Animal

Rebecca Hall in ANIMAL. Photo: Ahron R. Foster

By Stanford Friedman

It is obvious from the start of Clare Lizzimore’s melancholy Animal that something is not quite right with Rachel (Rebecca Hall). Conversations with her husband, Tom (Morgan Spector), are stilted, and sessions with her therapist, Stephen (Greg Keller), reveal that she has suffered something traumatic. Also, she won’t take off her hat. So, as they say, the stage is clearly set. A slow reveal is in store as the layers of Rachel’s psyche are peeled back to get at the root of her troubles. Ms. Lizzimore is betting that the audience will buy in to 90 minutes of analysis and hallucination before learning what has gotten Rachel here in the first place. And thanks to a talented cast, crisp direction by Gaye Taylor Upchurch and some poetic touches by the playwright, the gambit mostly pays off. Still, it is hard not to feel a little cheated by the play’s outcome. The reason for Rachel’s trauma, which I will not give away, is so utterly unpredictable it diffuses the angst that precedes its discovery.

Lizzimore pops the word “animal” into the dialog a handful of times, little triggers reminding us of life’s frailty.  Indeed, much of the play is a catalog of the way that animals, human animals especially, differ from the rest of the natural world. We sing, we procreate and…we have faces. Faces, here, are a leitmotif. Stephen instructs Rachel to write down a problem and draw a smiley face next to it, to lighten its burden. Later, she tries to imagine Tom with a smiley face in order to deal with the burden he is quickly becoming. Stephen also suggests that Rachel try a facial beauty mask as a way to relax, and when she does so it opens the door to Dan (David Pegram), a hallucinatory he-man offering her a way out. The green goo on Rachel’s face is in stark contrast to the bright tomato soup spilled all over the face of the Old Woman (Kristin Griffith), seemingly Rachel’s wheelchair bound, stroke ridden mother-in-law, whom Rachel harrowingly attends while her husband is off at work. The red smears across the Old Woman’s chin scream Stop! as much as Rachel’s green mask had shouted Go!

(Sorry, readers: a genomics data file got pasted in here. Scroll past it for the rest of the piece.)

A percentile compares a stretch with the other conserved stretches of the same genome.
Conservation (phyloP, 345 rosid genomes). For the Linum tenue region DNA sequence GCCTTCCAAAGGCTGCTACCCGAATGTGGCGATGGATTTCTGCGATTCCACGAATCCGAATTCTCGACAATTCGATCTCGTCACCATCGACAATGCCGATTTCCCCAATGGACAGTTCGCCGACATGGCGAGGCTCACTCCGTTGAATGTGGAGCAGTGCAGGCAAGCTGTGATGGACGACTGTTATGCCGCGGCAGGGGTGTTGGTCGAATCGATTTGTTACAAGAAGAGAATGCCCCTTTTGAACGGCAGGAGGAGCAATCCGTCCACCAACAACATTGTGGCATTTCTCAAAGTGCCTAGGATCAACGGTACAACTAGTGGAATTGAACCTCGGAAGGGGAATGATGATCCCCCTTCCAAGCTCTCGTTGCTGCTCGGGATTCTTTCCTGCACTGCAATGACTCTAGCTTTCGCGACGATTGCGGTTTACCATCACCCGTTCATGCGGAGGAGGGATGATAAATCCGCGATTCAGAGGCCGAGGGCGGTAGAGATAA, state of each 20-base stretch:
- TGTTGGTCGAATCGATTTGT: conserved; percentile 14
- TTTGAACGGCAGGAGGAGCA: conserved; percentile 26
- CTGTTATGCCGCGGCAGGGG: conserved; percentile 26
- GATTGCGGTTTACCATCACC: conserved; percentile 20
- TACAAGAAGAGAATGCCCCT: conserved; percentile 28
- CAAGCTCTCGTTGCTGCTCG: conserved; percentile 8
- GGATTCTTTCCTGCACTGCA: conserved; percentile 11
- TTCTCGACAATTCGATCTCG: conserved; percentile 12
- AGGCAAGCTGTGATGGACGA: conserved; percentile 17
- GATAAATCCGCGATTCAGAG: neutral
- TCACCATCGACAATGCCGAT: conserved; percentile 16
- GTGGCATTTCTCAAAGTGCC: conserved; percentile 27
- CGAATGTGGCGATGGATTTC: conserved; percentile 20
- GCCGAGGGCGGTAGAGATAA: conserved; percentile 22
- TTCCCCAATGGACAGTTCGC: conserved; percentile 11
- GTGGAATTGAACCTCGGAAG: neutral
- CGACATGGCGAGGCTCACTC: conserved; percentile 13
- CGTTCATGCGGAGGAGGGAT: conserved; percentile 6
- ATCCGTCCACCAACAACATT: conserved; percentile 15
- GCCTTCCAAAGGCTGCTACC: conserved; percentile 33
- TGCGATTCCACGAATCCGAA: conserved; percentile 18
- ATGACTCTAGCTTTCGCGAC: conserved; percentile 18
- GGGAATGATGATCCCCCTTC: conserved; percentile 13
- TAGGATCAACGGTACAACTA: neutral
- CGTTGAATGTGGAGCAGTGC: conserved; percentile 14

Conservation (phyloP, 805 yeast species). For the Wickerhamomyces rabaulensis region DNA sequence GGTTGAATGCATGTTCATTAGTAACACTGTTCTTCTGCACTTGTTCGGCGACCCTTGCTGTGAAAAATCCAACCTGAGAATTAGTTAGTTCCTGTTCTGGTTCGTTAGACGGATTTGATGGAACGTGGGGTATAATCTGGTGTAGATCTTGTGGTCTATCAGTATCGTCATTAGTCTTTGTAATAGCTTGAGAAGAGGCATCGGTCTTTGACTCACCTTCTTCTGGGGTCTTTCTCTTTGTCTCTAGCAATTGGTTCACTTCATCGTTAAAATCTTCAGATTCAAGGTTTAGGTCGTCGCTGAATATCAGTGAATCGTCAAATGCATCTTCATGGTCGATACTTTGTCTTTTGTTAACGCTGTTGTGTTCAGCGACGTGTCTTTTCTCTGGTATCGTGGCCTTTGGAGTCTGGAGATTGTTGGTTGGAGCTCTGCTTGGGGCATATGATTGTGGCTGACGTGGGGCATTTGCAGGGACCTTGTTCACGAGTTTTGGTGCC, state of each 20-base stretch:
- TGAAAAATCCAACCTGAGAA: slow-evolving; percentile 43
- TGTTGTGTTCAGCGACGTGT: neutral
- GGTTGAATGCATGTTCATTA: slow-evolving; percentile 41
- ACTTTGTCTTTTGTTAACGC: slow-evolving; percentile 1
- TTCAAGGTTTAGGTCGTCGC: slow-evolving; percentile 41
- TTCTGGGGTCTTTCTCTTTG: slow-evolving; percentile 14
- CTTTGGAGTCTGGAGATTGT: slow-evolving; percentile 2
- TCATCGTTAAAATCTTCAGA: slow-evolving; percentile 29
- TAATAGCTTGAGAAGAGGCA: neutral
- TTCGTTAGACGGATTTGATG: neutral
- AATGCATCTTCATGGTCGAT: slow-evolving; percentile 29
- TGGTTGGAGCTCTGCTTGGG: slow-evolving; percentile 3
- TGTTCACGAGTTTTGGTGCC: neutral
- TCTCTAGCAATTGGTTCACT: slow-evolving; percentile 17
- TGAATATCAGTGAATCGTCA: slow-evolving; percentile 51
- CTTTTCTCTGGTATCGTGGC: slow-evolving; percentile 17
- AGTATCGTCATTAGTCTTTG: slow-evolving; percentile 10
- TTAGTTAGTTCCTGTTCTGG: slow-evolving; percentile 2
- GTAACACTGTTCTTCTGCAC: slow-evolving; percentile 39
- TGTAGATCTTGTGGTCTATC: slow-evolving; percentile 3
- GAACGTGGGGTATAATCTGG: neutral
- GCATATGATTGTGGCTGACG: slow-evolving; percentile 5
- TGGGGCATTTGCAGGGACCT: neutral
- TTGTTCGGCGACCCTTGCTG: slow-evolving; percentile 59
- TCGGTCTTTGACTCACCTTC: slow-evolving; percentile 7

Self-awareness is another distinctly animalistic trait, and Ms. Hall does powerful work in transporting Rachel in and out of it; bewitched, bothered and bewildered, is she. As her two guides, Messrs. Spector and Keller are infinitely patient straight men. Mr. Pegram is more than a chiseled torso, bringing just the right level of heat and threat to Rachel’s life, while Ms. Griffith manages to conjure fear, resentment, anger and pleasure through a series of moans and contortions. Bless the Atlantic Theater for even bothering with a play that, midway through, calls for a single, stern scene with a ten-year-old child. And leave it to the Atlantic to cast Fina Strazza in the part; she nails it. At age 8, Miss Strazza was the youngest girl to play the title role in Matilda on Broadway. Now, in an oddly similar costume, she manifests an adult inner-life that signals to the audience, if it wasn’t apparent already, that the rules of nature in Rachel’s world are subject to change without notice.

Animal – By Clare Lizzimore; Directed by Gaye Taylor Upchurch

WITH: Kristin Griffith (Old Woman), Rebecca Hall (Rachel), Greg Keller (Stephen), David Pegram (Dan), Morgan Spector (Tom) and Fina Strazza (Little Girl).

Scenic design by Rachel Hauck, costume design by Sarah J. Holden, lighting design by Bradley King, sound design by Stowe Nelson, original music by Daniel Kluger; Mary Kathryn Flynt, Production Stage Manager. The Atlantic Theater Company at Atlantic Stage 2, 330 West 16 Street, 866-811-4111, https://atlantictheater.org/playevents/animal/. Through July 2. Running time: 90 minutes.

Author: Stanford Friedman

With an MLS in Library Science from Rutgers and an MFA in Creative Writing from Columbia, Stan’s published works range from the technical to the abstract. He has written cover stories and reportage for Library Journal, obituaries for The Times of London, over 200 cookbook reviews for Publishers Weekly, and dozens of TV and theater reviews for New York Press. Prior to his current career, he worked a variety of theatrical odd jobs ranging from clerk at the Drama Book Shop to a roving Renaissance festival bloodletter to Special Effects Technician for the original Off-Broadway production of Little Shop of Horrors. Follow him on Twitter: @BroadwayCrit and Show-Score.

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